12 Hop Pale
Brewdog: 12 Hop Pale Ale (Scotland: Speciality Grain Pale Ale: 5.2% ABV)

Visual: Clear gold. Thin white head.

Nose: Pineapple. Passion fruit. Light resin and nettle like hops. Skittles. Kumquat. Light jam on toast. Lights of bright fruit. Marmalade.

Body: Good bitterness. Frothy. Skittles. Drying feel. Apricot. Moerate hops. Dry malt character. Slight custard sweetness.

Finish: Dry. Passion fruit. Lemon and pineapple. Light resin and fluffy hop feel. Popcorn. Slight spice racks. Skittles. Bubble gum.

Conclusion: As I found with Mikkeller’s massive hop mash up beers, the more types of hops used doesn’t always mean a larger range of flavour. Then again it rarely means dull either. This continues the trend, the flavours often seem to struggle against each other but the end result is interesting.

Here the emphasis is on light bright citrus flavours and dry exotic fruit. A dry beer, and slightly spicy from the rye, it goes from the high bright flavours and grounds down into a very drying and spice touched finish. With the exception of that, it is hard to bring the disparate elements into a coherent narrative for this beer.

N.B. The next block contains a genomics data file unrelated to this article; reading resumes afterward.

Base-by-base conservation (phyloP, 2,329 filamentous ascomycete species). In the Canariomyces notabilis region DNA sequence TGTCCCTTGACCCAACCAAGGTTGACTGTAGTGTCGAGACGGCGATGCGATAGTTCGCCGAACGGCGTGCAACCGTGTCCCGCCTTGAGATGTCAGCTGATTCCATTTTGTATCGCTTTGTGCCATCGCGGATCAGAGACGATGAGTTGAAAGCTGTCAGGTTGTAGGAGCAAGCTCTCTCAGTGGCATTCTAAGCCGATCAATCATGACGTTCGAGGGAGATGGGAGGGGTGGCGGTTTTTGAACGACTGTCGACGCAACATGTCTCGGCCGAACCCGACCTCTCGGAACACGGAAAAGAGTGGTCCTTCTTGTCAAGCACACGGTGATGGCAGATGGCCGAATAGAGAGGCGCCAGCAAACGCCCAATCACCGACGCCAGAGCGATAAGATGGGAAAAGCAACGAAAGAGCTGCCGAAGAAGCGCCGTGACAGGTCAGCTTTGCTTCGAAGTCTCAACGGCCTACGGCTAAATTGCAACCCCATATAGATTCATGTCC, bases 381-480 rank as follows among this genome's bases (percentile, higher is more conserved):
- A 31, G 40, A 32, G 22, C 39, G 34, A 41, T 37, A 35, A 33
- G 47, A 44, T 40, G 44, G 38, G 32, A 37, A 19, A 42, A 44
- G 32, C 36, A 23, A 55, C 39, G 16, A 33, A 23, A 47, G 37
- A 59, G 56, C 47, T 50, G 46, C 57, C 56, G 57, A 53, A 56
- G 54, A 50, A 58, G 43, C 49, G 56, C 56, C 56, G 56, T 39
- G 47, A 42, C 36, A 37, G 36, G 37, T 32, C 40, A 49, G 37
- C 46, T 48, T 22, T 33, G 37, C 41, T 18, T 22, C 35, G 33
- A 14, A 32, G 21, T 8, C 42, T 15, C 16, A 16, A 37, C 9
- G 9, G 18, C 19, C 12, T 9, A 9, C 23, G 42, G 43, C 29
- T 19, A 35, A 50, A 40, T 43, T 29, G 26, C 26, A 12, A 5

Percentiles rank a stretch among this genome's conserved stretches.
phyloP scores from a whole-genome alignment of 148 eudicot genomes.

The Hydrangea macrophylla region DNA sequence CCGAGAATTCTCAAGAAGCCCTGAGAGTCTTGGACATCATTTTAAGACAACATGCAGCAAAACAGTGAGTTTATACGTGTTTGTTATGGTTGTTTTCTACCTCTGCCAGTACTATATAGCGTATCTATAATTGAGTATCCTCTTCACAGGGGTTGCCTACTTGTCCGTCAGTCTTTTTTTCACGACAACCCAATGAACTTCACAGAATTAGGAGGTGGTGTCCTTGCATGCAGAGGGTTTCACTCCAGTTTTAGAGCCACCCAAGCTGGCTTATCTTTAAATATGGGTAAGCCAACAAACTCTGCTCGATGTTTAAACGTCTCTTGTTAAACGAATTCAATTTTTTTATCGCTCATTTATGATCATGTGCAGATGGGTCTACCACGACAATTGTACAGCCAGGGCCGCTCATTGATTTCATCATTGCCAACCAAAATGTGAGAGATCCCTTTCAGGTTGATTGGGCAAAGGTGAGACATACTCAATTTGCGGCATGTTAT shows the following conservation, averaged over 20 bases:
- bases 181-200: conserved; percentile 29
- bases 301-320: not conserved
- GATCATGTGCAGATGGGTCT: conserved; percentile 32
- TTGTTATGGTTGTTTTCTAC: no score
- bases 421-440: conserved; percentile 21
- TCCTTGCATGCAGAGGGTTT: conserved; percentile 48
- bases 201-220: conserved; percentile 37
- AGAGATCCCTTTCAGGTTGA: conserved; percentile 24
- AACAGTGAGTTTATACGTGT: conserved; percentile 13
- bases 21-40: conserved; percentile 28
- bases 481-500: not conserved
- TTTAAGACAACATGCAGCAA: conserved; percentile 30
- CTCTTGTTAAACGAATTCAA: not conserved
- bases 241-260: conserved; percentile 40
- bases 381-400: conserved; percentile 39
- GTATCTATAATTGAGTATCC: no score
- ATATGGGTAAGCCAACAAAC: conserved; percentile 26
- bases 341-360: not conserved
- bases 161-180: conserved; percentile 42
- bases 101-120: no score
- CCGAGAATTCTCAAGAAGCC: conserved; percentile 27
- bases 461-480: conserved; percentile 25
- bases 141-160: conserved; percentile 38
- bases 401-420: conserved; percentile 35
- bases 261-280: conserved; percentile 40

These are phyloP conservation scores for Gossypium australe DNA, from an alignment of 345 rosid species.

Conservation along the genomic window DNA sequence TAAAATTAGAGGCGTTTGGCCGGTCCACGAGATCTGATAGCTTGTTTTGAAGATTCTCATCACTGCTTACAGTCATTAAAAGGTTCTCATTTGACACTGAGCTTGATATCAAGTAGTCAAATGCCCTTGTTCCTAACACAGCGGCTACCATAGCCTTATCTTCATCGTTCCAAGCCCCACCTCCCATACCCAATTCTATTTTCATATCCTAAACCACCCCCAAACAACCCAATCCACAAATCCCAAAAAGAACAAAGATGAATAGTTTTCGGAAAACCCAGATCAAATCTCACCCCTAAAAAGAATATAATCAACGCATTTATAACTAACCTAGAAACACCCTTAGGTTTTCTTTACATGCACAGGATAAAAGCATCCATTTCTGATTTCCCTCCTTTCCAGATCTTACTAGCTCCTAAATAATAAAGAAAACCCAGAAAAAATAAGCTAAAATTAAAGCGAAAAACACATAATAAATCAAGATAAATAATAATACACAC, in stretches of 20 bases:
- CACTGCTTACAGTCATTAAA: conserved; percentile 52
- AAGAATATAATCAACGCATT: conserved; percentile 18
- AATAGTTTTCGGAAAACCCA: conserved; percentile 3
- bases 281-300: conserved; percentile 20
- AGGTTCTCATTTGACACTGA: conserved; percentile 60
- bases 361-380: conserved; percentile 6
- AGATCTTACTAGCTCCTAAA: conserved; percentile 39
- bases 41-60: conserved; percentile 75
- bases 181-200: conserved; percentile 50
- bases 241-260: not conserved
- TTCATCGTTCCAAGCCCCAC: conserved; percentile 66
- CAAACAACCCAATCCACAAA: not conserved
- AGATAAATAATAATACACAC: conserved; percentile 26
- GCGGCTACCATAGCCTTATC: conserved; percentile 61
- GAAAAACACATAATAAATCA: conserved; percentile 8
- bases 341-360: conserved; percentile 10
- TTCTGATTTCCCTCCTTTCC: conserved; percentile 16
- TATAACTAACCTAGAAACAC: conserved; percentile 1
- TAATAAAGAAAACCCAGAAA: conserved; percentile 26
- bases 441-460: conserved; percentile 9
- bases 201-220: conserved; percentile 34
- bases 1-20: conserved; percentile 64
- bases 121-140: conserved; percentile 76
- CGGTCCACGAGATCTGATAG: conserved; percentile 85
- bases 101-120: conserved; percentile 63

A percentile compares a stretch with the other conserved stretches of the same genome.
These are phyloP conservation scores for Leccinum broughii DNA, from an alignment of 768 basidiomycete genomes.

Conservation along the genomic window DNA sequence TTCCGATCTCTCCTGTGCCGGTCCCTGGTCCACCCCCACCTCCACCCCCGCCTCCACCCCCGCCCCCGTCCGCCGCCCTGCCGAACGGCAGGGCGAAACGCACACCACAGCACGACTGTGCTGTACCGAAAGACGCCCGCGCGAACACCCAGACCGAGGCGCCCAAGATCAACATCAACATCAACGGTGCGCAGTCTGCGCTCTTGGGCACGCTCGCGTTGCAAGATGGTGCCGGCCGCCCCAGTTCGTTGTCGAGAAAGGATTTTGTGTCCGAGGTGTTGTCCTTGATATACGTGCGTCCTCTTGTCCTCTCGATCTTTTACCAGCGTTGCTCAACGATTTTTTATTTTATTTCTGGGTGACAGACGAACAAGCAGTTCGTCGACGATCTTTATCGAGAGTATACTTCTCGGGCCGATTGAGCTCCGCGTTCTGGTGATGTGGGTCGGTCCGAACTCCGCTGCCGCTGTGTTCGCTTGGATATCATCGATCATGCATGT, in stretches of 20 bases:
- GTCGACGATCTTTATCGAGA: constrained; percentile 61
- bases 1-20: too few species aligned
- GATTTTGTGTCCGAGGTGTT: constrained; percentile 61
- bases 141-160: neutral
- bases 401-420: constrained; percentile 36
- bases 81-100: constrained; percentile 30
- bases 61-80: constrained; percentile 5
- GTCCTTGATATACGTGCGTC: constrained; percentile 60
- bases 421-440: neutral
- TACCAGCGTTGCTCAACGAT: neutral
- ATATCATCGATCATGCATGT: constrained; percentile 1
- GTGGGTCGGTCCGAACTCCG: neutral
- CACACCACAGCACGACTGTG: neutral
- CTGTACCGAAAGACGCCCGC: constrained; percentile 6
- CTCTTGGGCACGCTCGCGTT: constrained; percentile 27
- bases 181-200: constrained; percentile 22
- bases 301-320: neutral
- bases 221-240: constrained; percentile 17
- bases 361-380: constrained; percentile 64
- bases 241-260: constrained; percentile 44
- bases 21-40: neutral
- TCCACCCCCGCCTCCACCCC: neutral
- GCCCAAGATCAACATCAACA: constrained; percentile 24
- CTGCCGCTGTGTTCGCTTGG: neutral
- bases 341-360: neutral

Still, you get very good hops and mix of good flavours, with the emphasis on fun rather than polish, which results in odd quirks and flavours popping up when you least expect them. It is a beer that keeps you on your toes with lots of apricot, passion fruit, skittles and other such elements popping up. The texture is maybe a touch too dry but that doesn’t stop it being fun.

Not a fine one for craftsmanship, more in the style of an improve jam session but with hops. I can live with that, just as long as it isn’t the only thing on the set list.

Background: Collab Fest 2013! Every Brewdog bar collaborated with a local brewery to make a beer for the fest, resulting in a grand total of twelve beers released over one weekend. So, what could I do? Normally I limit myself to two of three reviews in a session, but these would only be on for the weekend. So, for you, my readers, I sat in one eight hour stint, drinking thirds, with a glass of water and a chapter of Michael Moorcock’s Elric of Melnibone between each drink to help clear my palette. I suffer so for you. This was the second beer of the day, a rye pale ale made with twelve different hops.

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